Community Involvement

I remember when I was a kid there were several community organizations my dad’s employer would be involved with as a way to give back to the community. Employees were encouraged to participate, but it was led from the top echelon of the company. I’m glad to see that tradition continues on with small businesses and corporations alike. Even online businesses, like triangle direct media, find ways to interact with nonprofit organizations both local and international. It’s so encouraging to see others working to benefit their communities.

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Racing Cars

Back in the day, the good old days, I had fun as a child going to summer camp. We always had fun craft projects like leather stamping and making lanyards. One year I recall we made pinewood derby cars. Sure, the boys enjoyed it more than the girls did, but I really had fun sanding the wood and painting my little derby car. There were races and the winners received custom pinewood derby trophies. Alas, I don’t think I got one. But it didn’t matter I had fun anyway!

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Listening to my Purple GE AM Radio.

There I was, in my room, listening to my GE Purple Tube AM radio with the dial all aglow hearing the music of Les Paul and Mary Ford.  I knew it was them within 3 seconds of their song starting.  It was so unique.

If I would want to attempt to recreate that sound I would have to have an MF epi Les Paul.  I could use my audio mixer and computer to lay down a track or two.  Then I would play DJ for myself.  Oh, what fun!


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Chairs versus Pews

Ever since I can remember I have always attended church. My wheelchair is my seat wherever I go. If the worship seating is pews then I’m relegated to the end of the aisle. Sometimes that makes me feel like I stick out like a sore thumb. However, if the church has chairs instead of pews, then I can have a chair moved so that I can position my wheelchair in its place, and thus not be in the aisle.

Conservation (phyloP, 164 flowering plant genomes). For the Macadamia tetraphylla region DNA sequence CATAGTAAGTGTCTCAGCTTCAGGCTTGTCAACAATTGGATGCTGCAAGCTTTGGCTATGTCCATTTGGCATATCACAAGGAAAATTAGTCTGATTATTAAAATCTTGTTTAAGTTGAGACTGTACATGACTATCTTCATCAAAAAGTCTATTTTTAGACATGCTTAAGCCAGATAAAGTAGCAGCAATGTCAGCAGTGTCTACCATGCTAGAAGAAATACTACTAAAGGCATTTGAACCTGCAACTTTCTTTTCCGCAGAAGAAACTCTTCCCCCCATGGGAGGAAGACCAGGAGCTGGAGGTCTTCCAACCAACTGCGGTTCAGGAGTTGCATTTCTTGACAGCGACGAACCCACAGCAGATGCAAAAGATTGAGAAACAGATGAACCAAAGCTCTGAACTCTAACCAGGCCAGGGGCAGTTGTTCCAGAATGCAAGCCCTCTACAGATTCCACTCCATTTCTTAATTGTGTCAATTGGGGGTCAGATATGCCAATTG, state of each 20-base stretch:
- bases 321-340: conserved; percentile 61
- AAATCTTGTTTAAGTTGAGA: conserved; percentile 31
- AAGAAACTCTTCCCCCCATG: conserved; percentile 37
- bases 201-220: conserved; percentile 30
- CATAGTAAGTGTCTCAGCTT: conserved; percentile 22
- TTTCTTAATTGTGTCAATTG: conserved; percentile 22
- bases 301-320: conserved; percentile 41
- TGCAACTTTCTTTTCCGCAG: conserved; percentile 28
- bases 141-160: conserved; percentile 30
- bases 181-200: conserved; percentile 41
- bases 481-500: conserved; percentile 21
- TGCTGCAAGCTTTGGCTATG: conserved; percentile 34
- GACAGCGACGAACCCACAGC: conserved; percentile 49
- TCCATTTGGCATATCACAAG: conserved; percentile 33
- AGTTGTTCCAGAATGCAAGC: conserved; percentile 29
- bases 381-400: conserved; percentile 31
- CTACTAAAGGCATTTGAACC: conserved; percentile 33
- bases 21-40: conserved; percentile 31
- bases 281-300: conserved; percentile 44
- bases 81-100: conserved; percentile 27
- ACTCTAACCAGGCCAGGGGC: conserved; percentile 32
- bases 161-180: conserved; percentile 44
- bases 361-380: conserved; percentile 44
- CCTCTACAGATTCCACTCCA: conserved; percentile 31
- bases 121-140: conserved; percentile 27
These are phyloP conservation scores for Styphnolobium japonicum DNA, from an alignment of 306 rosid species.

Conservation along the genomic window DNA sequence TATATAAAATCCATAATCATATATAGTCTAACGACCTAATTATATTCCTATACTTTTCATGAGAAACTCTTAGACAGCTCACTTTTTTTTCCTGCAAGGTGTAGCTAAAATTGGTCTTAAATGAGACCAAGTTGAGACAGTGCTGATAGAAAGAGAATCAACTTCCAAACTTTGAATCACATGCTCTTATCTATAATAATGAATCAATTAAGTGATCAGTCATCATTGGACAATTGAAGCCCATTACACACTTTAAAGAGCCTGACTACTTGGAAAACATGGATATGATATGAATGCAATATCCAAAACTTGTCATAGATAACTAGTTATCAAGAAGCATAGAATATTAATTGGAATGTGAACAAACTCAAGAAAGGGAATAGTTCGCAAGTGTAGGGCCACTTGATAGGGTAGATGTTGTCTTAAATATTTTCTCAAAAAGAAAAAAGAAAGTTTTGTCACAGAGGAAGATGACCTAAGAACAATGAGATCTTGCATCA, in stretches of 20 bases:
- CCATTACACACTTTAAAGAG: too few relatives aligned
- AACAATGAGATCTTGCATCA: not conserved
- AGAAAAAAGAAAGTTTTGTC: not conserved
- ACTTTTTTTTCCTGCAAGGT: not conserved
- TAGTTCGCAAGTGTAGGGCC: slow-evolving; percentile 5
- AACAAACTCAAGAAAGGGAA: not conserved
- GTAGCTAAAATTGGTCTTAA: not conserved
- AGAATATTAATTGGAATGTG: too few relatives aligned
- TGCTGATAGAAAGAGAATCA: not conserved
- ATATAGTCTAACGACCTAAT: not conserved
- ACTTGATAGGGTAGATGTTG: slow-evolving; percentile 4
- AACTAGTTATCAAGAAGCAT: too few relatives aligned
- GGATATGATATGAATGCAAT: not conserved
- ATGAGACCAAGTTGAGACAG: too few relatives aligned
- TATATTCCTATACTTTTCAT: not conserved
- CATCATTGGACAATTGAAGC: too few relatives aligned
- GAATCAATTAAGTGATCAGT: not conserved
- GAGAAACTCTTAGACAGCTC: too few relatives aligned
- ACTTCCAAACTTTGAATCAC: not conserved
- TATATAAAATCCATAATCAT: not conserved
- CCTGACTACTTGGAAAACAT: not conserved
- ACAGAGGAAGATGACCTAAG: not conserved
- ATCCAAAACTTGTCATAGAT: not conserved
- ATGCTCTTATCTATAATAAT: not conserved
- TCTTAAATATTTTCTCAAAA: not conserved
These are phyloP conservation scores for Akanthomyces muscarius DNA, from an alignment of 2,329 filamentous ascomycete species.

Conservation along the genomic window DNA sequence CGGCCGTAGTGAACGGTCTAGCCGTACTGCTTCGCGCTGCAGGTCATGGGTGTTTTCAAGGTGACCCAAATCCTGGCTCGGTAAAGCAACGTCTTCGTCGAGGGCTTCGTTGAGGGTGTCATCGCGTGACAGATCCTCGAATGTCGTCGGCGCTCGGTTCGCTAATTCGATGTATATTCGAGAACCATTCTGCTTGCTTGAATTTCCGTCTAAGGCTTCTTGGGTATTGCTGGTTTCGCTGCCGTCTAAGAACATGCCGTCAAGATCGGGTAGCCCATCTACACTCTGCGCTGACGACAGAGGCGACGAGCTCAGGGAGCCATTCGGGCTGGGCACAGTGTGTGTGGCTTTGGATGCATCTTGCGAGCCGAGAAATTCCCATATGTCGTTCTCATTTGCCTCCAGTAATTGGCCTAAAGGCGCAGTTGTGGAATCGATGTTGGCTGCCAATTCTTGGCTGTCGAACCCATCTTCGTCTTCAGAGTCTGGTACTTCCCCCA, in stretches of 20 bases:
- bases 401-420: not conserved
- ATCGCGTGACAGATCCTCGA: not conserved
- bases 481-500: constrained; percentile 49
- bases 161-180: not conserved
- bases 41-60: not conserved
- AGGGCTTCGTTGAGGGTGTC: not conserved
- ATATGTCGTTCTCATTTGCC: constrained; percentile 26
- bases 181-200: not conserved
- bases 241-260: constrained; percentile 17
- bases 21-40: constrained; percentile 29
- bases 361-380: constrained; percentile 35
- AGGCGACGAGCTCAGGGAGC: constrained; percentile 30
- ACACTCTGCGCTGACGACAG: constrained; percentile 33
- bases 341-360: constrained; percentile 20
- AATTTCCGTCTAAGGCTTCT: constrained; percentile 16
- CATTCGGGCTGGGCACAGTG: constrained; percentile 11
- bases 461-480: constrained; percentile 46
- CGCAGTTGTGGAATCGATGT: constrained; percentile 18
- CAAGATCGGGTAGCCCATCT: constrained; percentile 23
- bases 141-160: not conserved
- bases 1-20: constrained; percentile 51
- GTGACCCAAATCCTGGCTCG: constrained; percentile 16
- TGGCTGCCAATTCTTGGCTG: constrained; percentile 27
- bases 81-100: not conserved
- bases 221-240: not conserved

I can’t tell you how many times I’ve had people trip over me in the aisles. One time, many years ago, I remember being in an auditorium where a worship service was being held. (This wasn’t in a church, but rather a public auditorium.) The speaker invited people to come up to the front for prayer or something. Some man got up to come down the aisle behind me and as he walked past my wheelchair his jacket hem got caught on the joystick of my wheelchair. My eyes were closed in prayer and so I didn’t see what happened. The next thing I know I’m moving down the aisle with him. When his jacket finally comes loose from my chair, I tried to turn around and go back to my row, but I can’t because there are quite a few people behind me. I decided it was best just to stay put. Later that evening, my friends asked me why I was so eager to go out to the front of the auditorium. Everyone laughed when I explained to them what actually happened.

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Les Paul Mary Ford

The names listed in today’s title are two of the musical favorites from the time I was growing up in Denver, and would spend hours glued to my G.E. AM Radio listening to the music out of that One little speaker.

As I think about how much I loved that music I was a little surprised that I didn’t drive my Mom and Dad nuts asking them to let me buy a gibson les paul classic custom guitar.  I might have been a great guitar player back then.

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Cajun Memories

Today we were going somewhere in the van and went past a Cajun bar and grill. We’ve never been there, and I don’t think we ever will, but the place got me thinking about my younger years living in Cajun country. This time of the year preparations for Mardi Gras begin in earnest. Many of the parents and relatives of my school buddies were active in the Mardi Gras set. Your family heritage and/or financial status determined what particular krewe you were a member of and what role you would play in the Mardi Gras traditions of galas and parade floats. Mardi Gras was always a big deal in our small town and the parade was the highlight.

Parades in the South are not like parades in other parts of the country. There are floats decorated around certain themes and those in costume and masks would throw candy and trinkets to the crowds. The trinkets consisted of decorative beaded necklaces and personalized coins. These coins were called doubloons and many of them were collectibles. It was custom to yell “throw me something” at the people on the floats. It was better than Halloween!

Oh the memories…

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